Columbia River spring Chinook salmon fishing season looking up
The 2022 forecast for upriver spring Chinook numbers is 122,900 fish, above the 91,756 fish that returned last year, according to a release from the Washington Department of Fish and Wildlife.
Rebecca Pettingill/Columbia Basin Herald
| February 25, 2022 1:00 AM
OLYMPIA – A news release from the Washington Department of Fish and Wildlife on Feb. 23, shows that Columbia River Chinook salmon returns are up over 30,000 fish compared to last year.
The release stated that the 2022 forecast for upriver spring Chinook numbers is 122,900 fish, above the 91,756 fish that returned last year. This would be the highest return since 2016, the release stated.
“Forecasts are generally up from the lower returns we saw in recent years, which is helpful to get fish back to their natal streams while also providing some additional fishing opportunity,” said Ryan Lothrop, Columbia River fisheries manager with the Washington Department of Fish and Wildlife, in the release.
The release states that salmon fishing will be open daily from the mouth of the Columbia River to the Interstate 5 bridge, but spring Chinook usually don't arrive in large numbers until late March and April.
The lower river mainstem is now open for spring Chinook fishing, unlike in the past several years, according to the release, thanks to higher projected returns to several lower-river tributaries that are predicted to meet their corresponding escapement goals. These include the Cowlitz, Kalama and Lewis rivers.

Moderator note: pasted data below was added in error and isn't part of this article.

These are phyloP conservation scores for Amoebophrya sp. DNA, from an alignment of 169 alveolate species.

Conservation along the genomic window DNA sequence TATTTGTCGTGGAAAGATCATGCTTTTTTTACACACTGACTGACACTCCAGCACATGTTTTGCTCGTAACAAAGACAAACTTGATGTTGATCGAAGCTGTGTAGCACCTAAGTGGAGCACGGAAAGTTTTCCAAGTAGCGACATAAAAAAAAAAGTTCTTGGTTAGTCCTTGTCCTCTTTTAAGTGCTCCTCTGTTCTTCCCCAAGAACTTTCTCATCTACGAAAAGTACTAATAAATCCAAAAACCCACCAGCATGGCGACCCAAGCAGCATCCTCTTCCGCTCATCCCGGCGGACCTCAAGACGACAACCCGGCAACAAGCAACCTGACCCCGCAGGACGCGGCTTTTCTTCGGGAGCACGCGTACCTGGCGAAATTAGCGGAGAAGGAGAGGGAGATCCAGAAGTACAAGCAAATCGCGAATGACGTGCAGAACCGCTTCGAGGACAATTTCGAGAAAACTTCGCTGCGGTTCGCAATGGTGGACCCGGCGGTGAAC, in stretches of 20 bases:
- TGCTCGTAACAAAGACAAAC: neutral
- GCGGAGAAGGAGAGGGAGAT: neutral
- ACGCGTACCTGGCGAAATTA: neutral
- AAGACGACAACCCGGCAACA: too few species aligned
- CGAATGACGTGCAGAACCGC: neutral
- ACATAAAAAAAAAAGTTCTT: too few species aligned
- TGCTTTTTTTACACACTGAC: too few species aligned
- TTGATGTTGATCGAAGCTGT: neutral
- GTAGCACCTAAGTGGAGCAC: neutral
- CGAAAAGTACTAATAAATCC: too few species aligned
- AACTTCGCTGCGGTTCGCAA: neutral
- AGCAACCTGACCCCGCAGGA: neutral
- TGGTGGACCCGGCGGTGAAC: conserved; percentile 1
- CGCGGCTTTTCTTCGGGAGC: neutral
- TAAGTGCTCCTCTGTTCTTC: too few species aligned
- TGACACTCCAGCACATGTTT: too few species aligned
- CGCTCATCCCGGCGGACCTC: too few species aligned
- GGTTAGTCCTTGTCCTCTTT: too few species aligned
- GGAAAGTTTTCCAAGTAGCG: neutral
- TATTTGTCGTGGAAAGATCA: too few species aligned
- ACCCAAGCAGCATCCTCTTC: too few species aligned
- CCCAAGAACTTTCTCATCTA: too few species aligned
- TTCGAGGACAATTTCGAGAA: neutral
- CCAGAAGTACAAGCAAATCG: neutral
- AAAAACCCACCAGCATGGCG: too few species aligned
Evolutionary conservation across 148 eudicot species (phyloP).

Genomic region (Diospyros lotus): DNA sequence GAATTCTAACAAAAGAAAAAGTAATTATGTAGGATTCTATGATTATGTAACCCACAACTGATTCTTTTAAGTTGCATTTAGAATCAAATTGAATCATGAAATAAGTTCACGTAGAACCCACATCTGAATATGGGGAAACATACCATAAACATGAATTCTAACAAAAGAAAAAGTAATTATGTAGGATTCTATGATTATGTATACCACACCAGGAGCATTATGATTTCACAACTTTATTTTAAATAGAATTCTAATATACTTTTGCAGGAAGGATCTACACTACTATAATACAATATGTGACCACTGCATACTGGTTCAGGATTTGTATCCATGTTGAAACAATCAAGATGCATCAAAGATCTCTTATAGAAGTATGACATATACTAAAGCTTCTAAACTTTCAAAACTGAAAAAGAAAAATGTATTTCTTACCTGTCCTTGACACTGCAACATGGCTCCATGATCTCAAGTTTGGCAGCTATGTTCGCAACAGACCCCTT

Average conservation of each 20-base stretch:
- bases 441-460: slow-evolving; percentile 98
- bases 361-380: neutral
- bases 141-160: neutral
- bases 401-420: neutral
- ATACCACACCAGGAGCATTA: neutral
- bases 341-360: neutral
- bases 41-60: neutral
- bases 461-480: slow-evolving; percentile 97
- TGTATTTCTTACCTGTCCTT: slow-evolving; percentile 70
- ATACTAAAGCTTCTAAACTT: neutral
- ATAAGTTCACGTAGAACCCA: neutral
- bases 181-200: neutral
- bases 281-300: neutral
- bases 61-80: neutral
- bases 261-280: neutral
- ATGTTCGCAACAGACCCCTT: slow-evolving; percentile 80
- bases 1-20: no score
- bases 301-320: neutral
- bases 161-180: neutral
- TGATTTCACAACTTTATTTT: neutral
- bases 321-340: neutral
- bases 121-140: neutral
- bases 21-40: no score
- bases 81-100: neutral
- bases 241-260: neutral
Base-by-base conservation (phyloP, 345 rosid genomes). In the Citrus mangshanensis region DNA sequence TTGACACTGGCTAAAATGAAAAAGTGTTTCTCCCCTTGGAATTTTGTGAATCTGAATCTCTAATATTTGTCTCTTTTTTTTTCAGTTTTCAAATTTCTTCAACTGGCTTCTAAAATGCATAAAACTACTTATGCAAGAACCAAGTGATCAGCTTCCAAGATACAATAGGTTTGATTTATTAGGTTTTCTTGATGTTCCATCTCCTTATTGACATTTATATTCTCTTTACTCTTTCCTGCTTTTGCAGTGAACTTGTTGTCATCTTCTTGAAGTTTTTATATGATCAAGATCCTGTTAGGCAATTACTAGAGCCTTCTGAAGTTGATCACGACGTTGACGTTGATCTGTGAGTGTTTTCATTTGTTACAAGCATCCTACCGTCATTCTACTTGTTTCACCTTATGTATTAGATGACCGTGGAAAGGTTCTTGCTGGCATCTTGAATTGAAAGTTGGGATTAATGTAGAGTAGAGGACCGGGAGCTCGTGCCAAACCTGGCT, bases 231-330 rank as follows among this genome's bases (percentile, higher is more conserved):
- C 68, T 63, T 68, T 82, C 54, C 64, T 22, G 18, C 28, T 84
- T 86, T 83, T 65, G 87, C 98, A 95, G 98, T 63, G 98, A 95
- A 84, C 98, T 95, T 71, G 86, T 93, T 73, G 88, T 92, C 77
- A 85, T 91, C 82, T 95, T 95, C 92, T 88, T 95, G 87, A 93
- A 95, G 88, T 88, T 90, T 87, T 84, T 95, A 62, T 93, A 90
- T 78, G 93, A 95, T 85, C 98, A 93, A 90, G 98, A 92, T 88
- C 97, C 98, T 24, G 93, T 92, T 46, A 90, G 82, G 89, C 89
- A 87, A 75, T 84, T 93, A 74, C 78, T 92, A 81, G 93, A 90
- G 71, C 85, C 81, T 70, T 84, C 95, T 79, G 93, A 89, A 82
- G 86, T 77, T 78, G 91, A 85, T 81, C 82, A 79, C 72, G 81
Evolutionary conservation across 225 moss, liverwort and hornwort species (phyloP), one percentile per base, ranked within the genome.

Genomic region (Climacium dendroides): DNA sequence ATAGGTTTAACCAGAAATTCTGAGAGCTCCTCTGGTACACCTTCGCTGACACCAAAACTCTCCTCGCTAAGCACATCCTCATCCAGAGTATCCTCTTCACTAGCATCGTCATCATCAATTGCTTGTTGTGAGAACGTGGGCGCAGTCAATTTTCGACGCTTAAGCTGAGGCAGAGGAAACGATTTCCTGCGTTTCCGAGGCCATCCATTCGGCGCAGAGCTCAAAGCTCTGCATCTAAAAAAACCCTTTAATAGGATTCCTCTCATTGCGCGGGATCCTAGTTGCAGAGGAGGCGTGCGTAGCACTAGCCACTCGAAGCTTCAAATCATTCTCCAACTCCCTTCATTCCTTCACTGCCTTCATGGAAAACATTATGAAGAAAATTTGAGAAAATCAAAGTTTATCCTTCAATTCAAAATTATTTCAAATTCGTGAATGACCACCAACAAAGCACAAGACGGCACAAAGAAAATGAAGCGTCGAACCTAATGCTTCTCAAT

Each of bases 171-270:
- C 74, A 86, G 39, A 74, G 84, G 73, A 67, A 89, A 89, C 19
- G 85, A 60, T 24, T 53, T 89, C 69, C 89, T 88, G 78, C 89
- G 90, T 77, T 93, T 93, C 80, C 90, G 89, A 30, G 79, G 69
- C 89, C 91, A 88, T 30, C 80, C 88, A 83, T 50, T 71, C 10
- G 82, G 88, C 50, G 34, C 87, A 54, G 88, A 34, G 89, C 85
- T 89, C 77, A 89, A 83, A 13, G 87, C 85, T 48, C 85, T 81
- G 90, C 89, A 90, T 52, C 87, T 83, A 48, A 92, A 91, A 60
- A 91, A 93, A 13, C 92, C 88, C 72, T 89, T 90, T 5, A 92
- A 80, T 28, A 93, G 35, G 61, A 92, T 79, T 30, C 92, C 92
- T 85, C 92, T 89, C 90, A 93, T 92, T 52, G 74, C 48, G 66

The Columbia River will be open for the following dates and locations:
March 1-April 6: From Buoy 10 line upstream to Beacon Rock (boat and bank), plus bank angling by hand-cast only from Beacon Rock upstream to the Bonneville Dam deadline. Shad retention is also permitted, no minimum size or daily limit.
April 1-May 5: From the Tower Island power lines (approximately 6 miles below The Dalles Dam) upstream to the Oregon/Washington border, plus bank angling by hand-cast only between Bonneville Dam and the Tower Island power lines.
For both dates and locations the daily limit is six, including no more than two adults, of which no more than one may be an adult Chinook. Fishers are to release all wild steelhead and all salmon other than hatchery Chinook. Salmon minimum size is 12 inches.
In the Cowlitz, Kalama and Lewis rivers, anglers can expect the opportunity to harvest hatchery spring Chinook this season. The Lewis river will follow fishing rules published in the current Washington sport fishing rules pamphlet.
The Cowlitz and Kalama rivers have updated regulations, the release said. For the Cowlitz River, from the mouth up to 400 feet below the Barrier Dam, from March 1 through April 30. For Kalama River from the mouth upstream to 1,000 feet below the fishway at Kalama Falls Hatchery, from March 1 until further notice, they will follow the same daily fish limits as the Columbia except hatchery coho may also be retained.
The release states that effective May 1 until further notice, salmon angling is closed on the Cowlitz river.
The release suggest anglers should review the Washington Sport Fishing Rules pamphlet at https://wdfw.wa.gov/fishing/regulations, as well as any emergency rule changes, available at https://fortress.wa.gov/dfw/erules/efishrules/ for the waters they plan to fish.